Due to the current challenges, sustainability is a theme that runs through all sectors of the textile value chain, triggering processes and releasing enormous innovative power in the process. Heimtextil in Frankfurt, International Trade Fair for Home and Contract Textiles, this year with a Summer Special from 21 to 24 June 2022, has been offering know-how transfer, networking and inspiration on the subject of sustainability for more than 10 years.
Sustainability strategy in the home textiles industry
Environmental pollution, microplastics and high water consumption as well as increasing consumption are buzzwords that hit the textile industry on the topic of sustainability. The production of textiles consumes large amounts of resources, which poses challenges for the textile industry, especially in times of rising prices and supply bottlenecks.
For this reason, the home textiles industry has been dealing with the topic of circular economy for more than 10 years in order to save resources and make production and products more sustainable. Materials are not disposed of at the end of a product’s life, but are kept in circulation within the framework of sensible recycling and are reused in new products.
At the same time, a functioning circular economy reduces the amount of waste and CO2 emissions. Manufacturers of home textiles are consistently pursuing the approach of a genuine circular economy and are focusing on reduction, energy efficiency, reuse and recycling.
Exhibitors present sustainable concepts and innovations
For example, the Spanish manufacturer, Francisco Jover S.A. (Hall 4.1, C14) generates 99 percent of the energy it needs from the photovoltaic system on its roof and recycles 100 percent of its plastic, paper and cardboard waste.
In addition, exhibitors such as Lech Fabrics (Hall 4.1, C91) are introducing high-quality PET fibres to their portfolio. Most fabrics used in the production of furniture are made of polyester.
Therefore, according to Lech Fabrics, it is ideal to use plastics from other industries that would end up in the dustbin, or worse, in the forests and oceans. Lech Fabrics is therefore investing in innovation and expanding its portfolio of such products. In the process, the company says it saves 94 per cent water, 60 per cent energy and 32 per cent CO2 emissions in the production of its fibres from PET compared to new production.
The Austrian Lenzing Group is following the path of a holistic approach that encompasses the circular economy and renewable materials. As a producer of wood-based pulps and fibres, Lenzing is at the beginning of the value chain for the production of textiles and nonwoven products. Here, the intensive cooperation of the entire value chain and the traceability of raw materials within the value chain are elementary.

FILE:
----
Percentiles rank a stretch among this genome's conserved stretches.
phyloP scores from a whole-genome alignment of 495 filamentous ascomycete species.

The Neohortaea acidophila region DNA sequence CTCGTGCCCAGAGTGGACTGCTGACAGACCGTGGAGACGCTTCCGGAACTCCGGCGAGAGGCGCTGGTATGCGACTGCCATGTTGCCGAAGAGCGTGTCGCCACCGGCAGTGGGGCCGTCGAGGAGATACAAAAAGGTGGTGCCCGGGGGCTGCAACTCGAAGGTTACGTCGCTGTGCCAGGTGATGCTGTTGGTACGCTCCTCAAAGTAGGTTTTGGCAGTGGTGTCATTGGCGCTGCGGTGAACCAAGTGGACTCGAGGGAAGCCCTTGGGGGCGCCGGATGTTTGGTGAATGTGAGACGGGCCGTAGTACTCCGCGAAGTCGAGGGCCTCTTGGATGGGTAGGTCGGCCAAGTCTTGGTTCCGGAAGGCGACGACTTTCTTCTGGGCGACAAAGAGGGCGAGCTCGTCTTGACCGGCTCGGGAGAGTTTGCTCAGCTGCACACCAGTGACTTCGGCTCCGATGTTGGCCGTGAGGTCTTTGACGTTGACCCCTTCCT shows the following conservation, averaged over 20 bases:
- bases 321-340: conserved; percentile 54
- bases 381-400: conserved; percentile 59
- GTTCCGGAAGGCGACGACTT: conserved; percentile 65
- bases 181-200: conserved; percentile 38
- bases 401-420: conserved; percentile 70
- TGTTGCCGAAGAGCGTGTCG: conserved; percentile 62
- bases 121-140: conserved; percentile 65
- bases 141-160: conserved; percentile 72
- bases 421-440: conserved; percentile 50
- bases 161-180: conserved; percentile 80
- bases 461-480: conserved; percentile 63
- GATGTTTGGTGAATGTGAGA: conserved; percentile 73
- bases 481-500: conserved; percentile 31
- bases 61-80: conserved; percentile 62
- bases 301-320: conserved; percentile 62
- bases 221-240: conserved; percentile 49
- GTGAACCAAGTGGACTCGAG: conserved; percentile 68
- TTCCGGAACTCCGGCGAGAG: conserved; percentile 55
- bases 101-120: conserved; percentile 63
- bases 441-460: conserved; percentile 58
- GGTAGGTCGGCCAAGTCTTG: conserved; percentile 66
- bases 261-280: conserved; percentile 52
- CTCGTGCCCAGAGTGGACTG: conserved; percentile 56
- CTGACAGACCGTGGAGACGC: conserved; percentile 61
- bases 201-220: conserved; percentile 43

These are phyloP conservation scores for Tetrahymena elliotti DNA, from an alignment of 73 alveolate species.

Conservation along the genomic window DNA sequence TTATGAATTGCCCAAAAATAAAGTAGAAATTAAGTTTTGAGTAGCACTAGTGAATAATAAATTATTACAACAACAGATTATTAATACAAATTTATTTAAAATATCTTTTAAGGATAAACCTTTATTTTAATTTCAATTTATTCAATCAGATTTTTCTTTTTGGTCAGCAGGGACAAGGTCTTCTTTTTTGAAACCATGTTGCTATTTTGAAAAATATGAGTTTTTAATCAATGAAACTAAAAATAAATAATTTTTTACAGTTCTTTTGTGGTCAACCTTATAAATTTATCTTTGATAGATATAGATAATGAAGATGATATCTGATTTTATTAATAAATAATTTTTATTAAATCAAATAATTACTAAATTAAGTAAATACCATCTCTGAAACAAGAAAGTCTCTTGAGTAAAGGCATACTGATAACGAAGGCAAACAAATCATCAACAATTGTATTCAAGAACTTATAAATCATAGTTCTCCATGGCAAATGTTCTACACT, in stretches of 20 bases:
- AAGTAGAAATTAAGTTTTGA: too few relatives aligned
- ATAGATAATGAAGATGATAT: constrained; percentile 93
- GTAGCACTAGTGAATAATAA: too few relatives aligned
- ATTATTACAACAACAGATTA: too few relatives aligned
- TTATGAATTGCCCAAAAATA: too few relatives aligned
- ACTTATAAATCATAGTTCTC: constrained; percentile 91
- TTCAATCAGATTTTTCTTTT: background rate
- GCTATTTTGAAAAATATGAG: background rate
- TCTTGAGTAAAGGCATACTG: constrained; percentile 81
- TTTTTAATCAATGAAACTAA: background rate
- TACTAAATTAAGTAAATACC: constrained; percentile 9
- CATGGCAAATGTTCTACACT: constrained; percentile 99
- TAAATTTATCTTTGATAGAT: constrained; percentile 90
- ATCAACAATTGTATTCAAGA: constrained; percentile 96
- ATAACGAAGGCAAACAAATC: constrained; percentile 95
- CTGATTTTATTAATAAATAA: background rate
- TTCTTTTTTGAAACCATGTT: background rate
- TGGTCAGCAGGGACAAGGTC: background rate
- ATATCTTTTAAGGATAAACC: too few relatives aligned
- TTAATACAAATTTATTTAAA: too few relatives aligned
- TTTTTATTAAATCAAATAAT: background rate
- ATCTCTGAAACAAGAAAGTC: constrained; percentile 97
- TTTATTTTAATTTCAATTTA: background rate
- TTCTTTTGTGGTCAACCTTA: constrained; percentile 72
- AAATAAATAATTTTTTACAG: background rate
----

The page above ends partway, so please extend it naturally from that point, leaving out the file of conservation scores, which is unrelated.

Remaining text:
The value chain is attributed great importance in terms of sustainability: it makes it possible to transparently trace the holistic process that is necessary for the manufacture of a product. Through this year’s trio of fairs, Heimtextil Summer Special, Techtextil and Texprocess, large parts of the value-added chain will be represented at the Frankfurt Exhibition Centre and provide insights into large sections of the textile industry. At the Heimtextil Conference Sleep & More (Hall 3.0 D41), visitors can look forward to lectures on Wednesday and Thursday on topics such as supply chains, the circular economy and much more.
Sustainability – a focus topic at the Heimtextil Summer Special
The Heimtextil industry takes the subject of sustainability seriously and the trade fairs also show that sustainability is not a trend but has been increasingly anchored in the industry for years and is constantly developing through innovations.
At the Heimtextil Summer Special, the measures and offers relating to sustainability will be brought to life. In the centre of the fair grounds, in Hall 4.0, the trend area under the motto ‘Next Horizons’ not only offers inspiration for the latest trend colours and materials but also shows how sustainable themes can be staged. Based on the Material Manifesto, local resources, environmentally friendly or borrowed materials will be used for the stand design.
The Green Village (Hall 3.0, Stand D51) helps to keep track of official labels and certificates. Label providers and certifiers will provide exhibitors and interested trade visitors with answers to their questions and up-to-date information on current developments.
This is also where you will find the SDG (Sustainable Development Goals) Lounge, which is being created in cooperation between Messe Frankfurt and the Conscious Fashion and Lifestyle Network as well as the United Nations Office for Partnerships.
Together with Messe Frankfurt’s Texpertise Network, the business network of the company’s around 50 international textile fairs, the lounge focuses on the UN’s Sustainable Development Goals (SDGs). The online Green Directory shows all suppliers of sustainably produced textiles. Finding one’s way around the fair is made easier by the exhibitors’ clearly recognisable stand sign.
The Green Tours also offer the opportunity to be guided directly to selected sustainably producing companies and to learn more about their products. There will also be numerous specialist lectures, such as at the Heimtextil Conference: Sleep & More (Hall 3.0, Stand D 041). Here, high-calibre experts will provide valuable orientation for decision-makers in the hotel industry and hospitality trends will be examined from the point of view of sustainability and the circular economy.
Outlook: Heimtextil 2023
Around 2,200 international exhibitors have already registered for Heimtextil 2023. This current level, eight months before the event from 10 to 13 January 2023, is already around 75 percent compared to Heimtextil 2020 and shows the high relevance of Heimtextil for companies and the sector.
The Heimtextil Summer Special will be held from 21 to 24 June 2022.